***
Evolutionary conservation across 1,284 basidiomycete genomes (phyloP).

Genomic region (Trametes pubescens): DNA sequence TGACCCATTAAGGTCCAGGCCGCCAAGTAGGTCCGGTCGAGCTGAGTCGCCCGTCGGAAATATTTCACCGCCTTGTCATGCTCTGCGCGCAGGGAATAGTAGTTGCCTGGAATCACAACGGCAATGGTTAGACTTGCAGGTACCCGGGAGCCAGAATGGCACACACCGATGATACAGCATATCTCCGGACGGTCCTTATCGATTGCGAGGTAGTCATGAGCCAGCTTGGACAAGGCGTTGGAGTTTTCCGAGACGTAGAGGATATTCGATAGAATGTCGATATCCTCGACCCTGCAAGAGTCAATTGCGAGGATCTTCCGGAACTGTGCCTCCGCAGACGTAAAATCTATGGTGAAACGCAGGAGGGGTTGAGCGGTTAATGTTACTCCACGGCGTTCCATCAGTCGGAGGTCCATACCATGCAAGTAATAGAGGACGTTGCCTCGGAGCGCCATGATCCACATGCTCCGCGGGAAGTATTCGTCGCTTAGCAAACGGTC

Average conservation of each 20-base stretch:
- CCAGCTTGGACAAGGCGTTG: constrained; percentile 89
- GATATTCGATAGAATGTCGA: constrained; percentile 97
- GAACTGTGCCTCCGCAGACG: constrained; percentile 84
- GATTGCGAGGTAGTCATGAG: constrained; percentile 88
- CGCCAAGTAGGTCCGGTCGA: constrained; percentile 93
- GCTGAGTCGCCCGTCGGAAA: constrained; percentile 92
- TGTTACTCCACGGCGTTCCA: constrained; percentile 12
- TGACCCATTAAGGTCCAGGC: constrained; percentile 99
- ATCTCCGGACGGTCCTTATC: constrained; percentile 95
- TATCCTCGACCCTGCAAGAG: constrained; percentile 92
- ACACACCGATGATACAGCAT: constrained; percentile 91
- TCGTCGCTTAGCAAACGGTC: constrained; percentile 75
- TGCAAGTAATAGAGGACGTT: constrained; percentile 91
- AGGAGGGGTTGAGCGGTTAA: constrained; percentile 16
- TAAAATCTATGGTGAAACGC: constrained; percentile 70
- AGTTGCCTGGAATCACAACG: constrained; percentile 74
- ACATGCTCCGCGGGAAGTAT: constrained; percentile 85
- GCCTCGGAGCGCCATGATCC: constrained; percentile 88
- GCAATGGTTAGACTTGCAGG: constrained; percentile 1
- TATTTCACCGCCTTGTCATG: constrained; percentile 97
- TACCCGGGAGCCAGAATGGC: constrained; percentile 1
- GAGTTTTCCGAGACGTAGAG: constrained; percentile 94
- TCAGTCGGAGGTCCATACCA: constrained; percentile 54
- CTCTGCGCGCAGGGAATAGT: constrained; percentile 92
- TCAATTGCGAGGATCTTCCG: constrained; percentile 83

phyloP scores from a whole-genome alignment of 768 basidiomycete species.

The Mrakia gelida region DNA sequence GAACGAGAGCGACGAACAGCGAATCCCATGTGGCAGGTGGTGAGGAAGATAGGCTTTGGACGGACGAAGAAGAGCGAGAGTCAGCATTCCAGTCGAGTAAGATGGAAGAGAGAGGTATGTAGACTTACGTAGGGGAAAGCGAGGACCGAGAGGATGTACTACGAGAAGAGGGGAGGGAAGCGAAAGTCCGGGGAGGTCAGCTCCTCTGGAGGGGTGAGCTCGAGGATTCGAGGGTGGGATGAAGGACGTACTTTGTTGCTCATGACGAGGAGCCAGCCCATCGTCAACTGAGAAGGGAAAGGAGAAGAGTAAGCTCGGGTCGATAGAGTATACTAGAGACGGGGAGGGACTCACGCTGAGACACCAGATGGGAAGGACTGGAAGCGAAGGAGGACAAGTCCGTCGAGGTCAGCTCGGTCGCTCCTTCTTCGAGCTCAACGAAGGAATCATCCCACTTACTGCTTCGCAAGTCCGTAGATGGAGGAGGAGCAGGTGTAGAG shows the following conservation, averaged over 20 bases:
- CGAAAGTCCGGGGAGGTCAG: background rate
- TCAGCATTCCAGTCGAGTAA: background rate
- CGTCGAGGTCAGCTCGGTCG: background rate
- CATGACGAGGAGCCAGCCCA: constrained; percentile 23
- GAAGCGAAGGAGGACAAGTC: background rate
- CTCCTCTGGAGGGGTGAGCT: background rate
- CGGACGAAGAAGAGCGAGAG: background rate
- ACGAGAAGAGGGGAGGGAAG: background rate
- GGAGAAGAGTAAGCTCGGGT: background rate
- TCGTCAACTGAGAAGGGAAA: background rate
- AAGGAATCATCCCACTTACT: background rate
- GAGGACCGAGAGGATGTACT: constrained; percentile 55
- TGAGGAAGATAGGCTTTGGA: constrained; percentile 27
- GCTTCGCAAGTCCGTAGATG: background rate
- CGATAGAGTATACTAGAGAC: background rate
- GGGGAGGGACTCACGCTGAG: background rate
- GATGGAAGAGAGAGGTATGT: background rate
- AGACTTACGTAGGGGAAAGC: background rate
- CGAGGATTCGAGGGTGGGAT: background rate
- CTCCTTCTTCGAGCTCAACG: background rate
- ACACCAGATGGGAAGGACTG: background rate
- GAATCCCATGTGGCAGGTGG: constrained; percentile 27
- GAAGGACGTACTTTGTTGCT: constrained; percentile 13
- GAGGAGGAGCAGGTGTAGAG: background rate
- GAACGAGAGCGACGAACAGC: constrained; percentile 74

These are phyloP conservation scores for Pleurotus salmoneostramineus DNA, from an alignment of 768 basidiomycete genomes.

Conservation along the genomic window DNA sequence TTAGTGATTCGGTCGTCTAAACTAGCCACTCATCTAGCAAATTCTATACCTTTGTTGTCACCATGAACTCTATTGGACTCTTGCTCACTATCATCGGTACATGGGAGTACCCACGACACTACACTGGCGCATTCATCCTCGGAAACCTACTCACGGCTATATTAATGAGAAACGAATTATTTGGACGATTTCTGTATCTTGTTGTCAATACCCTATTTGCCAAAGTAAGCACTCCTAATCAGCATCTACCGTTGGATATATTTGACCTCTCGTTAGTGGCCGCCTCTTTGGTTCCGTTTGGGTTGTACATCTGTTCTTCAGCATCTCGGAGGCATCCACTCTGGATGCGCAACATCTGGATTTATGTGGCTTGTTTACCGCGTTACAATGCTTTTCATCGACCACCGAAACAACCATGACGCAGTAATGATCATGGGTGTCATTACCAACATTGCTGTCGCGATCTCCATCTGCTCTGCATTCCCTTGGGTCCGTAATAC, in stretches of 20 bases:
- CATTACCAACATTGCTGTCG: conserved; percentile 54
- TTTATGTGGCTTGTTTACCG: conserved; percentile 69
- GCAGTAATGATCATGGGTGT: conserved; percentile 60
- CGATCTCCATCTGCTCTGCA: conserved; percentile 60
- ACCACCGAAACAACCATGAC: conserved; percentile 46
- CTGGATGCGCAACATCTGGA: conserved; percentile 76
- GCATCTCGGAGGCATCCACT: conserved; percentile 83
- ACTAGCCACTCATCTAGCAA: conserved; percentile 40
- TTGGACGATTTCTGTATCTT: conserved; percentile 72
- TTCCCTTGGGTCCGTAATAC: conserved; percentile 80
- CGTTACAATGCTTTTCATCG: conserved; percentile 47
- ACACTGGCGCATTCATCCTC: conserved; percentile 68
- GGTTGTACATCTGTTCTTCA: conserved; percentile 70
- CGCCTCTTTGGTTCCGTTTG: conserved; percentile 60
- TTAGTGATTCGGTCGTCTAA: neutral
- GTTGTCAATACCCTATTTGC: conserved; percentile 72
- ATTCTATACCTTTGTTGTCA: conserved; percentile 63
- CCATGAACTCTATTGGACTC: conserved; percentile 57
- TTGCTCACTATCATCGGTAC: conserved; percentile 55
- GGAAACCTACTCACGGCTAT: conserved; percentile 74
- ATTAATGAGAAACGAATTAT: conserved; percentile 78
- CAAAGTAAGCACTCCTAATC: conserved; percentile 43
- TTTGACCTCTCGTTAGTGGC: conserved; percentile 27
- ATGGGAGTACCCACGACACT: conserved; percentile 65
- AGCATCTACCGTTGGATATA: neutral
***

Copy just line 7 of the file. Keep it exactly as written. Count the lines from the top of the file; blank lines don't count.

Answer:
- GATTGCGAGGTAGTCATGAG: constrained; percentile 88